It is not that I do not think that people have rights to their own lives. Of course, they do. I just do not think that they have a right to have a doctor kill them. In no way am I saying that they have a right to kill themselves or that they should. I am not saying that at all. To give the right for doctors to kill Americans is a scary thought to me. I think of where this could lead to. Limits are created for a reason. This limit needs to continue. I feel that this can open the door to a ton of accidental or unnecessary deaths, give a patient an option to automatically give up (even with restrictions included – but especially without), and give doctors power that I am not comfortable with them having.

What are your thoughts on assisted suicide? Leave a comment down below!

Birth Control Without Parental Consent: My Thoughts

Birth Control Without Parental Consent: My Thoughts

This topic is very hard for me to give one solid answer on. I do not have a child yet. Perhaps my thoughts will change when I have one. I seriously doubt it, but you never know. That being said, instead of me giving one single opinion on whether minors should be given parental control without parental consent, I will just provide some random thoughts that I have.

Considering the fact that birth control is a prescribed drug, I definitely think that parents should be notified whenever their child has been given birth control, regardless of whether consent is required. If I had a child, I would want to know what was going into his or her body, whether I had the legal right to approve of it or not. You never know how someone’s body is going to respond to a particular medication. I think that being aware of what my child is taking is important, despite my personal views.

As far as providing consent is concerned, I can see why some parents would want to have to give their consent, but I could see the dangers of a minor being forced to have parental consent. Like I said, I think that parents should be notified, but I don’t think that minors should be denied birth control just because their parents do not think that they should be on it. There are multiple reasons why a parent may not want their child to be on birth control, and a lot of those reasons are personal to the parent; not the child. If the reason does not have to do with the child’s body having a negative adverse reaction to birth control, I am not sure what other reason a parent could have other than a moral reason. I understand that their morality may be important to them – mine is important to me. However, that is not a rational reason to stop a minor from getting birth control.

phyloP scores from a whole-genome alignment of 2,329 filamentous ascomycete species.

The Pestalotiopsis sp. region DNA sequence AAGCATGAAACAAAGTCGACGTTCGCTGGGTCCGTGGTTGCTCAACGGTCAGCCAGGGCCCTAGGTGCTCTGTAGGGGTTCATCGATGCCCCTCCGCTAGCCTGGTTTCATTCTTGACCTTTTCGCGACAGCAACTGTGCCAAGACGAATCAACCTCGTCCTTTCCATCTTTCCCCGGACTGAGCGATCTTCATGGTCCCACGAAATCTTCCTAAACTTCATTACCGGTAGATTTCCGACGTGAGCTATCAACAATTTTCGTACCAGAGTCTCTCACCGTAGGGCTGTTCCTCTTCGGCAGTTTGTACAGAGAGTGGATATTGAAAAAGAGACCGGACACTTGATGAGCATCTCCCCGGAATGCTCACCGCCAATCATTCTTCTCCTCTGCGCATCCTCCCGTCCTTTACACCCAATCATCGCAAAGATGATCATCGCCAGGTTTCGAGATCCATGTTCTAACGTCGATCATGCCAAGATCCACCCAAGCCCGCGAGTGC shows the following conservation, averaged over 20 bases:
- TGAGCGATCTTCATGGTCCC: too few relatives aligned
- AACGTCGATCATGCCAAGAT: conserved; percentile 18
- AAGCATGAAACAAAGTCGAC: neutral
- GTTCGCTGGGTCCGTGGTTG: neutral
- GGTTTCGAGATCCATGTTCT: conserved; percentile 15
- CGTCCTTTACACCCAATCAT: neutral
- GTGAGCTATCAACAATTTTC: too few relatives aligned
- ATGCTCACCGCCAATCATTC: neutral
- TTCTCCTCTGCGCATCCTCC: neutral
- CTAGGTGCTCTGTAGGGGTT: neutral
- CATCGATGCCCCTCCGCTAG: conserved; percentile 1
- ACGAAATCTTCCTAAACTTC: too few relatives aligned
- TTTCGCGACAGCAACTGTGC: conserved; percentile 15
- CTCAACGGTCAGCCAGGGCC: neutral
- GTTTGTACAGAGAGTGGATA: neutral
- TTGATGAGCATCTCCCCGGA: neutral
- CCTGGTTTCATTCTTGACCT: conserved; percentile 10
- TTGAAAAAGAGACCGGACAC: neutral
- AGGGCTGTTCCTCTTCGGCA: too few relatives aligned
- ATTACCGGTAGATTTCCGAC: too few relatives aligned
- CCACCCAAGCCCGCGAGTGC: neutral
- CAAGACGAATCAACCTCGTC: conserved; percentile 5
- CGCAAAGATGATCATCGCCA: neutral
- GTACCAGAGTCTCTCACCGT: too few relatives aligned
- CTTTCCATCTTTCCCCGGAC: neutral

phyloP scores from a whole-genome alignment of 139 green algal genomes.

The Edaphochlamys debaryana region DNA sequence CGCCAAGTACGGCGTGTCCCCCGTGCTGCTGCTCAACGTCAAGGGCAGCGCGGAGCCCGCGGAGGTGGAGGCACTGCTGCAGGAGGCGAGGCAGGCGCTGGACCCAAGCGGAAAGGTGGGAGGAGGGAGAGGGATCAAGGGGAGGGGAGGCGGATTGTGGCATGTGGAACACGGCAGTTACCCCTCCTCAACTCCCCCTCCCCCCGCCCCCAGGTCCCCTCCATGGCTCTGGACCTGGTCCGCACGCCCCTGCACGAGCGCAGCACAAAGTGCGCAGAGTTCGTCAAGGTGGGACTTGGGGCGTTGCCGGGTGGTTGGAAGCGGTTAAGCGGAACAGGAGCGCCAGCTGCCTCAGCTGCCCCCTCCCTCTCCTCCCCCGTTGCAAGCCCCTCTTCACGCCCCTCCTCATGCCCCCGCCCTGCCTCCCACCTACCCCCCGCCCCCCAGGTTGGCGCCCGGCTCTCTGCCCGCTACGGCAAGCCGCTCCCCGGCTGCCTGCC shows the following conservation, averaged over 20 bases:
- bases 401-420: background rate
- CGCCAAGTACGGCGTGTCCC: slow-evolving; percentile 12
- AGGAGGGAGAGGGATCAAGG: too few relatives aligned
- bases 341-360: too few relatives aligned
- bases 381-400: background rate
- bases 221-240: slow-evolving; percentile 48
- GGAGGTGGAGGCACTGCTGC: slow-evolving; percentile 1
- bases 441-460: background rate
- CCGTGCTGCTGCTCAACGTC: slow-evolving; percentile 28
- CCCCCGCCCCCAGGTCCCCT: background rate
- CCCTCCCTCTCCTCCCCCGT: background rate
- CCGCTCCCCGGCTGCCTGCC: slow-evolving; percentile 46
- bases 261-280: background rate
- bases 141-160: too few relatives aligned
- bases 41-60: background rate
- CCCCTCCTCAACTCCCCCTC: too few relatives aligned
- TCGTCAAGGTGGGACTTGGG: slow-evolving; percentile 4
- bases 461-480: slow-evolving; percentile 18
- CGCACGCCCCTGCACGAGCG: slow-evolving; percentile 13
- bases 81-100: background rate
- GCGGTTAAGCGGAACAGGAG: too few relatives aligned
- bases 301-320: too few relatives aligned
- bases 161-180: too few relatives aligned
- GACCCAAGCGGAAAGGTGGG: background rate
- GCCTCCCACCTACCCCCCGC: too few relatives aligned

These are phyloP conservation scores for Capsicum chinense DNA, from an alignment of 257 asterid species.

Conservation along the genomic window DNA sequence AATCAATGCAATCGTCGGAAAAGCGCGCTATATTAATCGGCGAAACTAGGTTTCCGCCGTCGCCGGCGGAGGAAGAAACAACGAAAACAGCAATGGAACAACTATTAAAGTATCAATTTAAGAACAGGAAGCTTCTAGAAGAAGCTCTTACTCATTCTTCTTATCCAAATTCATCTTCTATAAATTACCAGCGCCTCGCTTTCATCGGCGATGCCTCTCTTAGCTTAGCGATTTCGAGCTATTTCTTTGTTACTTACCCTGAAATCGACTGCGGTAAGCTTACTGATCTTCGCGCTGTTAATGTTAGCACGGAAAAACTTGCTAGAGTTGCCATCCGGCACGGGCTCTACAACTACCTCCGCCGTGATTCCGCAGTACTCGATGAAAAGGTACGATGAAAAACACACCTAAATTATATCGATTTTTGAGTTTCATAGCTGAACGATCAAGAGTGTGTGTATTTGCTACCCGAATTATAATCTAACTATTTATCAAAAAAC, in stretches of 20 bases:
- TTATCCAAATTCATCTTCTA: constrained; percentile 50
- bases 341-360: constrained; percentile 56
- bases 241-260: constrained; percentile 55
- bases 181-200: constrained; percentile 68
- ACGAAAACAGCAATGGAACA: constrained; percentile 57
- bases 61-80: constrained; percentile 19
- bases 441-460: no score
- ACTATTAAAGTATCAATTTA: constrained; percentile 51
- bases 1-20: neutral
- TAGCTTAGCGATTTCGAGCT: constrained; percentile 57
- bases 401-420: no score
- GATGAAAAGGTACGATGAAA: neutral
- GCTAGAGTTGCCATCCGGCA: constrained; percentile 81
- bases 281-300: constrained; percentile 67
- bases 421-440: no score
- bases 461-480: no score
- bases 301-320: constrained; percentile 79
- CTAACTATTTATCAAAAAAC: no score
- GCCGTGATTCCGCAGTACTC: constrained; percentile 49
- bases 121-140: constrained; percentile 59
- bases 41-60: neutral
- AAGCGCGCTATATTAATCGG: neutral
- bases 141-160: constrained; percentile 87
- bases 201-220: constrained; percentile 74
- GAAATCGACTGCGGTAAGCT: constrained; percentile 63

I don’t care about the minors right to privacy. If a minor is being fed, clothed, and taken care of by his or her parents, I think that parents have every right to invade their privacy – especially if the parent has made it abundantly clear that he or she does not want their child being sexually active while in his or her home. That being said, if a minor does decide to become sexually active, I think that she or he should have the right to protect his or her self, with the parents being made aware of what is going on. What do you guys think? Any thoughts, opinions? Leave a comment down below and share!

Top 10 Tips to Succeed in Law School

Top 10 Tips to Succeed in Law School

Here is a brief post I wanted to share with you about the top 10 tips to succeed in Law School. If you are currently in law school, or still finishing up your undergrad, it is never too early to start thinking about the future. If you are set on becoming an attorney, here are some great tips to get you started!

  1. Prepare for class. Preparing for class is the best way to understand the material and get the most out of your classes. Complete all assigned reading before each class. You should also create a brief outline of your reading before each class. If you fall behind, it will be extremely difficult to catch up.
  2. Attend class. You need to attend class to fully digest and understand the material. Your professor may also test on topics that were only covered during class.
  3. Focus in class. There’s no point in going to class if you’re not going to pay attention. The professors also tend to randomly ask students questions, so there is a good chance that you will get caught if you’re not paying attention.
  4. Ask your professor questions. If you don’t understand something, simply ask your professor a question. If you’re brave enough, you can ask your professor during class. If you’re more shy or nervous, just ask after class. Law professors tend to stick around after class to answer questions.
  5. Outline your coursework. Create an outline of the material and add to it after each class. You can use your outline to help you study for final exams later.
  6. Buy a reputable study guide. There many study guide books available for purchase. Ask your professor for a recommendation.
  7. Join a study group. Studying in a group that meets regularly will help keep you on track. Talking about the coursework with other students will also help ensure that you don’t misunderstand the material.
  8. Study hard. Study harder than you’ve ever studied before for final exams. The exams will cover a lot of material to cover. Start early and leave yourself plenty of time.
  9. Take practice examinations. One of the best ways to study is to take practice exams. Many professors will give you copies of their old practice exams if you ask. Your law school’s library may also have old practice exams on file.
  10. Minimize distractions around finals. Finally, minimize any distractions while studying for your final exams. You need to focus on the material if you want to succeed. Talk to your friends and family and ask for their understanding.

Pretty simple, right? Becoming a lawyer is not easy, but if you focus on the process and stay involved, it won’t be too difficult at all! If you have any more tips you would like to share, let me know.